Then usually we have a little time together each day to touch base and see how it's going, if there are difficult spots they need help with, or if other exciting things have come up instead of our initial plan that we could make a change to allow for, such as a witnessing adventure with the local Home or a special excursion! We've been finding it best to make the plan pretty open to allow for such changes, especially while on the road. We do try to document what we're doing in some way for our records--either by taking photos of a special activity or witnessing spot or something we visited on our trip, by collecting brochures of places we visit, by writing a simple account in a Project Book or Journal, or even by drawing a simple illustration.
       We've also been finding it helpful to teach the older ones how to keep their own student's log or diary of activities and travels etc., as I sometimes have trouble keeping up with this all myself, and they love to help with this! We've continued to refer to the "Teacher's Planner" for basic guidelines of what to cover, but more often than not, while we are travelling and "teaching on the go", we don't always follow this, but find we can cover a whole lot just by following along with the interesting and fun things that come up as we go. I've also been learning to try not to "put things in a box" but allow for lots of fun new ideas and ways of doing their work which they have come up with themselves.
       For example, my teen son had to cover the topic of "Air", for his science assignment one week and I assigned him the appropriate pages from the Beka text we had available. However, since he's not so paperwork-oriented, and he wanted to negotiate for an extra day out witnessing in this new & exciting field, he wasn't in favour of such a detailed research project right then. So he and another teen simply read the material in the Beka text on "Air" and composed a humorous poem that covered all the basic facts he needed to know about "Air" in an hour and a half of work! So he covered the work on "Air," as well as writing an original poem that covered his Language Arts assignment at the same time, and got to spend the extra day out witnessing which he had wanted. We've been having lots of fun doing our school this way, and it's been a good change for my children to try something new with their schooling. Praise the Lord!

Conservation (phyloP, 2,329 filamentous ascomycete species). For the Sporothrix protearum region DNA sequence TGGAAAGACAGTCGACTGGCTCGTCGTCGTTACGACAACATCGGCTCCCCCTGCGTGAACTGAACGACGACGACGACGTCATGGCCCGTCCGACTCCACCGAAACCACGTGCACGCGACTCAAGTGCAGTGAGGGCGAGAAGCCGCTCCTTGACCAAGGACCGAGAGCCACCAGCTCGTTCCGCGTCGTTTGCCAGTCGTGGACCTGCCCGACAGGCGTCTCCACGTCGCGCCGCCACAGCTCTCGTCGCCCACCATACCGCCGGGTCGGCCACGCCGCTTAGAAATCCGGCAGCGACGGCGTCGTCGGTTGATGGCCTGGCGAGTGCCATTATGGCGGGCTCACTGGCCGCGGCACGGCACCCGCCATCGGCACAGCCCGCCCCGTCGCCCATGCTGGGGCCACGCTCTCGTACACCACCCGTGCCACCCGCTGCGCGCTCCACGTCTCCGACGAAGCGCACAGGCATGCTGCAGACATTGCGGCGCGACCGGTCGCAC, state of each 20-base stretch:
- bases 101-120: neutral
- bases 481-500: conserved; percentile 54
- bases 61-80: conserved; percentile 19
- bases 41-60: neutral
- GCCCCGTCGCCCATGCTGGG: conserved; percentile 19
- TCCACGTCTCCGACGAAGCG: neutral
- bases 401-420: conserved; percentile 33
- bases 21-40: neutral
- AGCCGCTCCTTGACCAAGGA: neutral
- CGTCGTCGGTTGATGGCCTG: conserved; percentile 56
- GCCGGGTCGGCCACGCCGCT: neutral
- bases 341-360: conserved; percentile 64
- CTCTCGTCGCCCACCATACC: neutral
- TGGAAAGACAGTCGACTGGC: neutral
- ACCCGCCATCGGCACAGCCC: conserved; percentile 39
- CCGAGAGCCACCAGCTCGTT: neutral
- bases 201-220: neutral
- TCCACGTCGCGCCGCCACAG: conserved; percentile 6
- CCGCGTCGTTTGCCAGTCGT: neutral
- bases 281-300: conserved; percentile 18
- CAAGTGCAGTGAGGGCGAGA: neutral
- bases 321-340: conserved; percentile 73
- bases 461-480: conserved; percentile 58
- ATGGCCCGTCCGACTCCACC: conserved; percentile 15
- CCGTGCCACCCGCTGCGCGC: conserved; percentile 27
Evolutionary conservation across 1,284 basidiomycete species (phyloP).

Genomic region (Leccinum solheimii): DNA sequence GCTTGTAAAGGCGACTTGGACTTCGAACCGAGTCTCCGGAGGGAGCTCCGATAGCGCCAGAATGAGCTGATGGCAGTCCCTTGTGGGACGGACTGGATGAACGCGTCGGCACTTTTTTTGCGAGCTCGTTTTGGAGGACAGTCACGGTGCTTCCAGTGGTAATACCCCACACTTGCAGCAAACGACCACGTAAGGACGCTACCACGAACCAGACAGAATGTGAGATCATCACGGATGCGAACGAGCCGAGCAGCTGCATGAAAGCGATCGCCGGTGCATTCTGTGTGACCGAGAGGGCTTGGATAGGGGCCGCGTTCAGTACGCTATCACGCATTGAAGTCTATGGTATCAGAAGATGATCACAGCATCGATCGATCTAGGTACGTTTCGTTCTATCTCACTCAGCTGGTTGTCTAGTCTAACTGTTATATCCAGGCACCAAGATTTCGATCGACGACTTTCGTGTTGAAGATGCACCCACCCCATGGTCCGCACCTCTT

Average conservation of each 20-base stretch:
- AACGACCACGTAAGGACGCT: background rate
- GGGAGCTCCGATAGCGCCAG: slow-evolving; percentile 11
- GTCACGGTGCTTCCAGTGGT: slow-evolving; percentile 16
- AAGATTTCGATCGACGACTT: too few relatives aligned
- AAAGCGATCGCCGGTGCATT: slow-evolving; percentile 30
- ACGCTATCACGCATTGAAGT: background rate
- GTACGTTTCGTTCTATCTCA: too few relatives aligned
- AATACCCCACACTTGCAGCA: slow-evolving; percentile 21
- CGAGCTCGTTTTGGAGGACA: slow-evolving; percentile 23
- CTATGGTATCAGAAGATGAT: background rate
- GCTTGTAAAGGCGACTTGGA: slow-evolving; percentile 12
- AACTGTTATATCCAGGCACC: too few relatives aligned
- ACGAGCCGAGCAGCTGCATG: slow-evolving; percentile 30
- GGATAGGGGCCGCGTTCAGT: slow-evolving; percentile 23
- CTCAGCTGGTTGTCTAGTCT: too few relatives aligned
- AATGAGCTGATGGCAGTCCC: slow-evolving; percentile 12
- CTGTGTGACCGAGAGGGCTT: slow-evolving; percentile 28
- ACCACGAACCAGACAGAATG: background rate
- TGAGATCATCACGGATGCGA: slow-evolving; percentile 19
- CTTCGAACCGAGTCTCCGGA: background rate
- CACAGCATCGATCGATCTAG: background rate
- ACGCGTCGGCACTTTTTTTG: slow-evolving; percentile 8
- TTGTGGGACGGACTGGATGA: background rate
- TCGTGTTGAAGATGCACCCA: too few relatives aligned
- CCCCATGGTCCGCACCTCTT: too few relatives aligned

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Home Learning Recipes

       WASHINGTON (AP) -- Parents can use trips to the grocery stores to reinforce children's math skills, or meals at the local Chinese or Italian restaurant to help them with their social studies.
       These are two of the "Summer Home Learning Recipes" included in a series of Education Department pamphlets designed to get parents more involved in their children's education. The pamphlets were made available Friday.
       "Parents and families are the first and most important teachers, but for busy parents it can be a real challenge to keep coming up with interesting, involving things to do," Education Secretary Richard Riley said. "If families teach a love of learning, it can make all the difference in the world to our children."